Ok, so this is a good starting point: some evidence linked Alzheimer’s disease to microorganisms (in particular, a germ called Streptothrix), but where do the cold sores come in? It turns out that more research into Fischer’s findings revealed that, while indeed present in the brain of some AD patients, this pathogen was not found in all patient brains. That means Streptothrix could not be the direct cause of AD. Think about it like that: we know that HIV causes AIDS, but if we were to find people who had AIDS, but no HIV infection (and we were sure of the diagnosis), we would have to re-evaluate our assumption that HIV is the cause for AIDS. So researchers started to check whether other pathogens might be the cause for Alzheimer’s. Many studies have actually found a bunch of pathogens present in the brains of deceased patients, from spirochetes to chlamydia to herpes. However, herpes has come into the spotlight for a couple of simple reasons:
- it is very widespread (it is believed that up to 90% of the population has had at least one asymptomatic herpes infection)
- it has been shown to be more prevalent in the brains of AD patients compared to non-AD patients
- it has been found in the same areas of the brain as the amyloid plaques are.
To recap, now we know why researchers wanted to investigate the link between herpes and Alzheimer’s disease in the first place. Let’s move on: have they shown that herpes causes Alzheimer’s? The answer is a bit more complicated than a simple yes or no. On the one hand, we have the evidence mentioned before, that herpes is found more often in the brains of Alzheimer’s patients and particularly in the same spots as the amyloid plaques. This is correlational evidence: it means that there could be a link, but we don’t know if one variable causes changes in the other or vice-versa or if both of them are caused by an unobserved, underlying variable. On the other hand, in order to say “herpes causes Alzheimer’s”, one needs to prove a direct causal link between the two. That means that researchers have to manipulate a variable (in this case, they would have to cause herpes infections in neurons) while keeping the others constant and then measure the results. Fortunately, that’s exactly what scientists are working on now.
Recent studies in which researchers injected the herpes virus either in neuronal cell cultures or in mice brains have shown that after infection, both the cell cultures and the mice brains started forming amyloid plaques. The plaques, in turn, were quite effective at trapping the viruses. However, while it might be tempting to say “yes, we’ve found the one true cause for Alzheimer’s”, that would not be correct. The conclusion of the experiment is more nuanced: we found that, when injecting cell cultures and mice brains with herpes, the amyloid protein is capable of protecting against the virus. And since there is an excess of amyloid proteins in the brains of AD patients, as well as higher herpes concentrations due to repeated infections, a logical conclusion is that the two are linked. However, more than providing an answer, this conclusion opens exciting and crucial research avenues. Does the repeated infection actually cause overproduction of amyloid proteins? Or does it break something else (for example, the clean-up of the amyloid)? How does the virus reach the brain? The brain has a strong barrier, the blood-brain barrier, which protects it against pathogens, so if herpes does reach the brain, one needs to prove that this virus can indeed cross the blood-brain barrier and explain how that happens. How many times does the infection need to reach the brain in order to trigger Alzheimer’s? Can other viruses do the same? And many, many others.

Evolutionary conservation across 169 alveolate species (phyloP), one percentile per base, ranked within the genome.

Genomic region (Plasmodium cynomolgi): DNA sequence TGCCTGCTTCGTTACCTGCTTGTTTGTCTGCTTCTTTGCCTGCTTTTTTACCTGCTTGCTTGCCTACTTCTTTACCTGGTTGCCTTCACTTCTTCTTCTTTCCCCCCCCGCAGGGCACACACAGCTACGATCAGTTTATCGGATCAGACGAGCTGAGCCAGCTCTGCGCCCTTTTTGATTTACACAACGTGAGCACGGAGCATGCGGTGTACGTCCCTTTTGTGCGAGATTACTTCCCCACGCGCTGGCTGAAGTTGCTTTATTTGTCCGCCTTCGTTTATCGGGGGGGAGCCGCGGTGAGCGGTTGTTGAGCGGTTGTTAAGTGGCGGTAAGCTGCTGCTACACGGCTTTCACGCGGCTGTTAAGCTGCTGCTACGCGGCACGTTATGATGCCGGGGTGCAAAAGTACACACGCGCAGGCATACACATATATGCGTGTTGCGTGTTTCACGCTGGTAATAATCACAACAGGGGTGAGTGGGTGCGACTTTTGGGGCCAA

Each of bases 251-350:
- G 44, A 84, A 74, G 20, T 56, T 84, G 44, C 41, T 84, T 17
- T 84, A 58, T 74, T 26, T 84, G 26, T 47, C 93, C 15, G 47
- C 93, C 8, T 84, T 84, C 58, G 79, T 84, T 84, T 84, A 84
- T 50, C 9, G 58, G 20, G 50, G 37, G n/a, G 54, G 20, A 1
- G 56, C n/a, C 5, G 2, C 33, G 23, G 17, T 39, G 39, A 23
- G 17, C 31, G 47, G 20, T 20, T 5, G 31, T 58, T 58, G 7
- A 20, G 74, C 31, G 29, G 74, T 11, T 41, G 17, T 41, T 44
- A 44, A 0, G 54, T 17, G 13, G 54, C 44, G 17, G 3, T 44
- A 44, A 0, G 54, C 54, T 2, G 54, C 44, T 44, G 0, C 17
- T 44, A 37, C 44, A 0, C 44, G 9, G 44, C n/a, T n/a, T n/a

Although this doesn’t sound like a flashy, attention-grabbing conclusion, it is still a huge step forward. Sure, it would be amazing to hear that AD has been cured once and for all. But we should consider that for decades, Alzheimer’s disease researchers had been focused on two causes, amyloid plaques and neurofibrillary tangles, and all therapies targeting these two had shown only limited effects. Now we have a new and more promising path to follow, which will hopefully bring us closer to the truth.
What did you think about this article? Do you have any questions about this promising link between Alzheimer’s disease and pathogens? Let us know in the comments.
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1. Bourgade, K., Garneau, H., Giroux, G., Le Page, A. Y., Bocti, C., Dupuis, G., … & Fülöp, T. (2015). β-Amyloid peptides display protective activity against the human Alzheimer’s disease-associated herpes simplex virus-1. Biogerontology, 16(1), 85-98.
2. Miklossy, J. (2011). Emerging roles of pathogens in Alzheimer disease. Expert reviews in molecular medicine, 13.
3. Broxmeyer, L. (2017). Are the Infectious Roots of Alzheimer’s Buried Deep in the Past. J Mol Path Epidemol, 3, 2.
* In order to keep the list short, I’m only citing a couple of studies here, but please don’t forget that reliable scientific results are always replicated across multiple studies before they gain the trust of the scientific community.